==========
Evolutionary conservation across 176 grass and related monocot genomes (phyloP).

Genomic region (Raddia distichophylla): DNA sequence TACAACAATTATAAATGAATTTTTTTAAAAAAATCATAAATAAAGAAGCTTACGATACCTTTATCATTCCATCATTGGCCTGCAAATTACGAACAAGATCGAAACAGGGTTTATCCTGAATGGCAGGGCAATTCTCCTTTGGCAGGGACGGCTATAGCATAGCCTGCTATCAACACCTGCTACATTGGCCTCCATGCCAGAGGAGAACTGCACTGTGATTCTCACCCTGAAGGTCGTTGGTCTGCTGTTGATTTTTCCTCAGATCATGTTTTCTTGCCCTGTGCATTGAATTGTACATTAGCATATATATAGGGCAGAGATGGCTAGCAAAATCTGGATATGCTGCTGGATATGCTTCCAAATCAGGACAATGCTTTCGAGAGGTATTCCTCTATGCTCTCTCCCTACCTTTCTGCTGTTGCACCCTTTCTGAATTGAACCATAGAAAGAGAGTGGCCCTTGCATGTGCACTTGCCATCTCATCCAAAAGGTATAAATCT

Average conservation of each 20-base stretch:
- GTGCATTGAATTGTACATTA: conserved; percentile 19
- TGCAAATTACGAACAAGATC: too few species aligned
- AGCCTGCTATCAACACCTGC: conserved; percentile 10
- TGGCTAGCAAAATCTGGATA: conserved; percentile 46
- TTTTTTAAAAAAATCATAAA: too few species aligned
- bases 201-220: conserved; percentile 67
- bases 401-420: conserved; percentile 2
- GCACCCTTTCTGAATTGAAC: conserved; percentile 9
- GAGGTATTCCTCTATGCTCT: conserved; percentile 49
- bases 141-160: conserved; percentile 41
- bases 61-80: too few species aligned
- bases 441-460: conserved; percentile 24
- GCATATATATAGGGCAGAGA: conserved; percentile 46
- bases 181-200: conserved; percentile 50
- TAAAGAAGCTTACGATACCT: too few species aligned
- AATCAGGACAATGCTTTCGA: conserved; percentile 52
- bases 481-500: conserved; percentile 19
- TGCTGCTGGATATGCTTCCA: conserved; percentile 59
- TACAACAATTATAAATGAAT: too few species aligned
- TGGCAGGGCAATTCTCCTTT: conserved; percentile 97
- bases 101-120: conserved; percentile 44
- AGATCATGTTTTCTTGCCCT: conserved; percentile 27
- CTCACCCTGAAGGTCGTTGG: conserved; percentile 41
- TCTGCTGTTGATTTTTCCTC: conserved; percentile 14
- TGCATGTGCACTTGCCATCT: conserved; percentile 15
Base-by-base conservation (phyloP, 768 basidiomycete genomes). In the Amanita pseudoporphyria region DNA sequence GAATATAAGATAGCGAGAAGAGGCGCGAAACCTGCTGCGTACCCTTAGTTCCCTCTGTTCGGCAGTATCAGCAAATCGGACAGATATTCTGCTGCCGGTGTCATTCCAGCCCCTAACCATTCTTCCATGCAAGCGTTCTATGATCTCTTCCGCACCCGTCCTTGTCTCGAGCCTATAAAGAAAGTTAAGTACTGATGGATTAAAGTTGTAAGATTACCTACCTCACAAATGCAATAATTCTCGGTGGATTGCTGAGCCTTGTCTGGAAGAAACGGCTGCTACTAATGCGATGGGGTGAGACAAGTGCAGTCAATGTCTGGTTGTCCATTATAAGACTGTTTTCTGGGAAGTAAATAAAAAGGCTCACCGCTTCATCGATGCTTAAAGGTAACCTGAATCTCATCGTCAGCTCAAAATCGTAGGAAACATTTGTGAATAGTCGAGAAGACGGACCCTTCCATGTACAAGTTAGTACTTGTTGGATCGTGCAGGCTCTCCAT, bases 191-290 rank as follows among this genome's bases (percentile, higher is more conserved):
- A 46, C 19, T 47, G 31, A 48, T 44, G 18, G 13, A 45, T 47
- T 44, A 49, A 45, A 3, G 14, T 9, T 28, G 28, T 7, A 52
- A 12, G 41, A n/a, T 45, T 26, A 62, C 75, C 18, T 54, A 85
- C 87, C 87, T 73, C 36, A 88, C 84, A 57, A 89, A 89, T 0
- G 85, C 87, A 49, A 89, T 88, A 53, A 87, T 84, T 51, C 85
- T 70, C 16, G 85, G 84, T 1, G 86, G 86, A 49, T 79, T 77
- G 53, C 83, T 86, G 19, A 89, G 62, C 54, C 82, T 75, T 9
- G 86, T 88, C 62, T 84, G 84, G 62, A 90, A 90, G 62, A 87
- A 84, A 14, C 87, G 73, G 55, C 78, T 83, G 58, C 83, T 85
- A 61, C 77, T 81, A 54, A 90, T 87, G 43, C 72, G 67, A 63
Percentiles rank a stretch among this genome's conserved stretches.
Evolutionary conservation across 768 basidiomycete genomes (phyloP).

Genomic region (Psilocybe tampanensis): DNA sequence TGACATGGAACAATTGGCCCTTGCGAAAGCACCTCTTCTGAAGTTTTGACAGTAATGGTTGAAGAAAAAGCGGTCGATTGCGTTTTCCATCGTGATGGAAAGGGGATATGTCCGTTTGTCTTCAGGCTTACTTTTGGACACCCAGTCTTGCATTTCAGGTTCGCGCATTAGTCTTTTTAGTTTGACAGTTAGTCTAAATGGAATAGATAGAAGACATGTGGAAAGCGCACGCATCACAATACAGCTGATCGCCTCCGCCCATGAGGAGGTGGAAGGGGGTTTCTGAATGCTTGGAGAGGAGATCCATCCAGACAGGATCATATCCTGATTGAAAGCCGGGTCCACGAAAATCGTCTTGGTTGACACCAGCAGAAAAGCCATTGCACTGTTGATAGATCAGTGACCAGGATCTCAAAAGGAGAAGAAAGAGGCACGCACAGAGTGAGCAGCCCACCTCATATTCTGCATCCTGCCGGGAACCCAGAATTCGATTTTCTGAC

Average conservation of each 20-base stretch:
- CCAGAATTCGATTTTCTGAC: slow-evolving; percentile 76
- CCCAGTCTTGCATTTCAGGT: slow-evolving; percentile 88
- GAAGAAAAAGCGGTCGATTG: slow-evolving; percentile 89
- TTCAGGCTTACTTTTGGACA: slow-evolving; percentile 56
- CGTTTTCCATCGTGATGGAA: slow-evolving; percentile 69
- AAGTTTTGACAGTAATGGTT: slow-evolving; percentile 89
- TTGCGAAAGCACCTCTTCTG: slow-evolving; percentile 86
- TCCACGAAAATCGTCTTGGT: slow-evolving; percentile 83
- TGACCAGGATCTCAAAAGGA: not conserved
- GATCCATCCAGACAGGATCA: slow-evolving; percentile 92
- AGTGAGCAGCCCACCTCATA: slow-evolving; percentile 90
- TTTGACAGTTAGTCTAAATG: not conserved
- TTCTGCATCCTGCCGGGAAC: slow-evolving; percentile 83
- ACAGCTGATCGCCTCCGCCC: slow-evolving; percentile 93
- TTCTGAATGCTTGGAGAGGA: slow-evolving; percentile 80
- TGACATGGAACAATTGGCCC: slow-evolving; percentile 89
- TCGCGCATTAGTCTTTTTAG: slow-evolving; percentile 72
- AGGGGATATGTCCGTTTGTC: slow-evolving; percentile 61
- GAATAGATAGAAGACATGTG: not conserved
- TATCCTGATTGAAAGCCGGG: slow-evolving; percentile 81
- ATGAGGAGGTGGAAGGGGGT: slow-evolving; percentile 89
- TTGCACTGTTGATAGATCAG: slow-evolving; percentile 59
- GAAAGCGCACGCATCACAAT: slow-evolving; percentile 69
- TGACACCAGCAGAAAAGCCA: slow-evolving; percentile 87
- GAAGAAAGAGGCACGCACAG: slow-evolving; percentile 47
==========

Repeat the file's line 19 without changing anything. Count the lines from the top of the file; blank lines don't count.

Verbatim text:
- AATCAGGACAATGCTTTCGA: conserved; percentile 52